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1.  Nanoparticulate iron(III) oxo-hydroxide delivers safe iron that is well absorbed and utilised in humans 
Nanomedicine  2014;10(8):1877-1886.
Iron deficiency is the most common nutritional disorder worldwide with substantial impact on health and economy. Current treatments predominantly rely on soluble iron which adversely affects the gastrointestinal tract. We have developed organic acid-modified Fe(III) oxo-hydroxide nanomaterials, here termed nano Fe(III), as alternative safe iron delivery agents. Nano Fe(III) absorption in humans correlated with serum iron increase (P < 0.0001) and direct in vitro cellular uptake (P = 0.001), but not with gastric solubility. The most promising preparation (iron hydroxide adipate tartrate: IHAT) showed ~80% relative bioavailability to Fe(II) sulfate in humans and, in a rodent model, IHAT was equivalent to Fe(II) sulfate at repleting haemoglobin. Furthermore, IHAT did not accumulate in the intestinal mucosa and, unlike Fe(II) sulfate, promoted a beneficial microbiota. In cellular models, IHAT was 14-fold less toxic than Fe(II) sulfate/ascorbate. Nano Fe(III) manifests minimal acute intestinal toxicity in cellular and murine models and shows efficacy at treating iron deficiency anaemia.
From the Clinical Editor
This paper reports the development of novel nano-Fe(III) formulations, with the goal of achieving a magnitude less intestinal toxicity and excellent bioavailability in the treatment of iron deficiency anemia. Out of the tested preparations, iron hydroxide adipate tartrate met the above criteria, and may become an important tool in addressing this common condition.
Graphical Abstract
Current oral treatment of iron deficiency anaemia is based upon soluble iron compounds, all of which have undesirable gastrointestinal effects. However, natural dietary iron (III) may be nano-formed ligand-modified iron hydroxide particles that are acquired endocytically and thus not soluble or available for adverse effects. Here, a series of five different nano Fe(III) hydroxide particles was developed: absorption in humans matched endocytic uptake by gut epithelial cells but not solubility in (stomach) acid. In murine and cellular models nano iron(III) treated iron deficiency anaemia as well as ferrous sulfate but, unlike the latter, was safe to the gut environment.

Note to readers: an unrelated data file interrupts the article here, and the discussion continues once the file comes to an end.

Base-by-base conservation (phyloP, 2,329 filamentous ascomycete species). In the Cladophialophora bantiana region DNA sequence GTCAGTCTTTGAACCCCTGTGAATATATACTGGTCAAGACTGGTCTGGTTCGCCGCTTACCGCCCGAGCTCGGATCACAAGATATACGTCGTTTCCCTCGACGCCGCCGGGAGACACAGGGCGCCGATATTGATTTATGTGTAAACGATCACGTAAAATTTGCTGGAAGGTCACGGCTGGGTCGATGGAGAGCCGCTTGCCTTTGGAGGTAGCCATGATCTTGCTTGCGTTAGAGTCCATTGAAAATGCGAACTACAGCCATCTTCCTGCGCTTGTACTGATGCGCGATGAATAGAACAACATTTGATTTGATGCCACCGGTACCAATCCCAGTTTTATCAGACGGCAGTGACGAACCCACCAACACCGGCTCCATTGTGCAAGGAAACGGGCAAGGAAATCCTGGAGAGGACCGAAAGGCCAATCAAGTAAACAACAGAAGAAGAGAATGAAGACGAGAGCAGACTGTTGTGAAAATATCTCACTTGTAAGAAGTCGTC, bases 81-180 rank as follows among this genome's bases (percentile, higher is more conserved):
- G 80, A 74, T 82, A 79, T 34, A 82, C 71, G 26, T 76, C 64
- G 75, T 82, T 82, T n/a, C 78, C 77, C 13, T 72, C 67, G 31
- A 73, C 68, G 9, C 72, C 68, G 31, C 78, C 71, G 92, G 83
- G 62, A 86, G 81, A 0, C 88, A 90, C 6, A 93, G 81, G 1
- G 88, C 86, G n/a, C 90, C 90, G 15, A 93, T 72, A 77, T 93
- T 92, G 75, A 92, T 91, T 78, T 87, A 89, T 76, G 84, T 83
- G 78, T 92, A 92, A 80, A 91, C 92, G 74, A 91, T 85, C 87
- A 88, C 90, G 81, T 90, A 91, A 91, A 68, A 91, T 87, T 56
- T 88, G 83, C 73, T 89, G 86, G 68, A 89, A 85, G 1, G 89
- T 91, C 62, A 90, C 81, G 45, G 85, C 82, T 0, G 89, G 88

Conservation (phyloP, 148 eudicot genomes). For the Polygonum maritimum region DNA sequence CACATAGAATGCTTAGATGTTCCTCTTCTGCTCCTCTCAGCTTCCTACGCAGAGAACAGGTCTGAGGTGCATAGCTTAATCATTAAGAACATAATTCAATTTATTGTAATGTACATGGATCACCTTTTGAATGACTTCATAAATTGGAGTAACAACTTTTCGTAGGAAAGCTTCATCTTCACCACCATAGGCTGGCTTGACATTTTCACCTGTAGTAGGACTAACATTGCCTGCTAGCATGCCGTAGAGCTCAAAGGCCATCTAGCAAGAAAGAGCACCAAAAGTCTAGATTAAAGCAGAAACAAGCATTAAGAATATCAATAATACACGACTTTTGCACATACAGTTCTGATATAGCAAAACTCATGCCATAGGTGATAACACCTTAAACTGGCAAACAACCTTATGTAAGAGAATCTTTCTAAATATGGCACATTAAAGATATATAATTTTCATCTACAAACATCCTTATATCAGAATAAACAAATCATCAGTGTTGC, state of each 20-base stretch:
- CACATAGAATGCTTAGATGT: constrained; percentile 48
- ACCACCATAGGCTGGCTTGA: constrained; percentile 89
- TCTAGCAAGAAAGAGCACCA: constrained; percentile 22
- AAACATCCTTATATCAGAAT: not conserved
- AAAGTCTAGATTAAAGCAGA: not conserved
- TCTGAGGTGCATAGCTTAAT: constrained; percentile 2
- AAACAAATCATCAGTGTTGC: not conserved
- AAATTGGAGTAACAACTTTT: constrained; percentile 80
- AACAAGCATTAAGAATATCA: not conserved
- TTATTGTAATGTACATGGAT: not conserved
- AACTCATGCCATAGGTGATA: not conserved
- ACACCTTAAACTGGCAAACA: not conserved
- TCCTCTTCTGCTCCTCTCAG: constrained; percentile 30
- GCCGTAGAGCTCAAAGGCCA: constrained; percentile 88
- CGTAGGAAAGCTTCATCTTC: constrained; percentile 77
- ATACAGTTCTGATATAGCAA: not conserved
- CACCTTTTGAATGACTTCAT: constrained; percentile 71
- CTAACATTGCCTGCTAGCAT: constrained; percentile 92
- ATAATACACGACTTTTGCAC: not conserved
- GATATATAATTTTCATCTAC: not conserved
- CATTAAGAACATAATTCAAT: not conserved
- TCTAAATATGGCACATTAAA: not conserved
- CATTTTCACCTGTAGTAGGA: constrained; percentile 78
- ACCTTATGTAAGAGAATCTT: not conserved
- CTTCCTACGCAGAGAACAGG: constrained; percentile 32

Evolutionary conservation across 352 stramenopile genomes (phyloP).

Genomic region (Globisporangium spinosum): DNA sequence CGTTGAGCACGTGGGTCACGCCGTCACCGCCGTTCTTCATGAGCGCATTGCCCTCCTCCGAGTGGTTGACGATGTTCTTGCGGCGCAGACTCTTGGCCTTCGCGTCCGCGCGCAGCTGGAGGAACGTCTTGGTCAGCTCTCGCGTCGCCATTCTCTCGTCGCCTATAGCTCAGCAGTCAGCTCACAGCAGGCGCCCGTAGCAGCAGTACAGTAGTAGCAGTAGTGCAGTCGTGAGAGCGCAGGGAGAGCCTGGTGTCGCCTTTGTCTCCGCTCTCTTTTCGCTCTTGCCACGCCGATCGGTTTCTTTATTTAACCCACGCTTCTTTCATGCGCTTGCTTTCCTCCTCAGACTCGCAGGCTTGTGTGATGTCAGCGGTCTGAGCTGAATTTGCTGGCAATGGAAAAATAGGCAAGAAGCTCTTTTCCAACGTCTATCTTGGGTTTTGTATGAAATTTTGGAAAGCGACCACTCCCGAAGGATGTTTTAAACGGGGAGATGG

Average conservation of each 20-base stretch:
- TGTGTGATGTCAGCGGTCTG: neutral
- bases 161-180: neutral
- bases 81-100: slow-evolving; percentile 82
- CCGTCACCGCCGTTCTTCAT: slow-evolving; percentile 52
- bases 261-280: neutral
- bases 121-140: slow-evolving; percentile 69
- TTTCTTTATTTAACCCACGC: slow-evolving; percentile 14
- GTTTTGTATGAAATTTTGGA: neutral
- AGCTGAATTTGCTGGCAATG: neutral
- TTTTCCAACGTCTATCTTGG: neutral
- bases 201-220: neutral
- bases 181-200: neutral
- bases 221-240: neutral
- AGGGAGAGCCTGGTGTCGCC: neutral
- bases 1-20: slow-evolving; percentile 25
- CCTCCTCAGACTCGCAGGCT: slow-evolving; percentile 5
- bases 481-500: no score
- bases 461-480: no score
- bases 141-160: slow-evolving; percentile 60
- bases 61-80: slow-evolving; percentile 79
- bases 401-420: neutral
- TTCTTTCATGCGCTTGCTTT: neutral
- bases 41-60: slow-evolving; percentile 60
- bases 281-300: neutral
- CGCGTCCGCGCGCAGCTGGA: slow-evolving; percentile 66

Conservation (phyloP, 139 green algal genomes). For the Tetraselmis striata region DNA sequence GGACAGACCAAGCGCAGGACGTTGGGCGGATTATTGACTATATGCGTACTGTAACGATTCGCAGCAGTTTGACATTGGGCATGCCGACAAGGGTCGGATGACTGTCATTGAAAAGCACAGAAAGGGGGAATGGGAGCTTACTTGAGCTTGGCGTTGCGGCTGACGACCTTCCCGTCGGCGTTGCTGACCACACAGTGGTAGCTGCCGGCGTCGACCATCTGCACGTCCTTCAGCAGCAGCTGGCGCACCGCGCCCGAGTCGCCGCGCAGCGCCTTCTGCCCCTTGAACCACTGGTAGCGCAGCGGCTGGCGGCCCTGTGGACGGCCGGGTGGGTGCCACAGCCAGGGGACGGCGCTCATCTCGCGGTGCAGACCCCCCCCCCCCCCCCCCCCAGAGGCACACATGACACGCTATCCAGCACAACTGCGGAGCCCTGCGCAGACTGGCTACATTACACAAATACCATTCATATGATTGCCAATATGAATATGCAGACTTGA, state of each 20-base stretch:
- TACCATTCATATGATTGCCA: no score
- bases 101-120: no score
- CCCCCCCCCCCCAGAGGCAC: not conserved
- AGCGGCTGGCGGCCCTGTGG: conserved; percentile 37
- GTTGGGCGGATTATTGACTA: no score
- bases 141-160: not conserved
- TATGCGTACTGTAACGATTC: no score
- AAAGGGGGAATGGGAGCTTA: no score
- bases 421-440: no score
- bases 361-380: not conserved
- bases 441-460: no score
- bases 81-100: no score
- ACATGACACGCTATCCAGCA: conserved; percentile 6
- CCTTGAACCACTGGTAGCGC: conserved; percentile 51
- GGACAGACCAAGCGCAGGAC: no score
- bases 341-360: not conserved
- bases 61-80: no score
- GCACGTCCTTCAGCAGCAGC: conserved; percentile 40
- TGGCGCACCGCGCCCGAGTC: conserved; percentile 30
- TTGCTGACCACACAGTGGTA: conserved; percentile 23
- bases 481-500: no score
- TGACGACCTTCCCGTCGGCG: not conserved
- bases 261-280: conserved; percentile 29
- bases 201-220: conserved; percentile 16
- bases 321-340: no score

PMCID: PMC4228177  PMID: 24983890
Ligand-modified Fe(III) poly oxo-hydroxide; Iron supplementation; Bioavailability; Microbiota; Redox damage
2.  Nanopore film based enrichment and quantification of low abundance hepcidin from human bodily fluids 
Endogenous peptides that represent biological and pathological information of disease have attracted interest for diagnosis. However, the extraction of those low abundance peptides is still a challenge because of the complexity of human bodily fluids (HBF). Hepcidin, a peptide hormone, has been recognized as a biomarker for iron-related diseases. There is no rapid and reliable way to enrich them from HBF. Here we describe a peptides extraction approach based on nanoporous silica thin films to successfully detect hepcidin from HBF. Cooperative functions of nanopore to biomolecule, including capillary adsorption, size-exclusion and electrostatic interaction, were systematically investigated to immobilize the target peptide. To promote this new approach to clinical practices, we further applied it to successfully assay the hepcidin levels in HBF provided by healthy volunteers and patients suffering from inflammation. Our finding provides a high-throughput, rapid, label-free and cost-effective detection method for capturing and quantifying low abundance peptides from HBF.
PMCID: PMC4077980  PMID: 24566273
Biomarker discovery; Nanoporous silica film; Peptide; MALDI-TOF MS; Hepcidin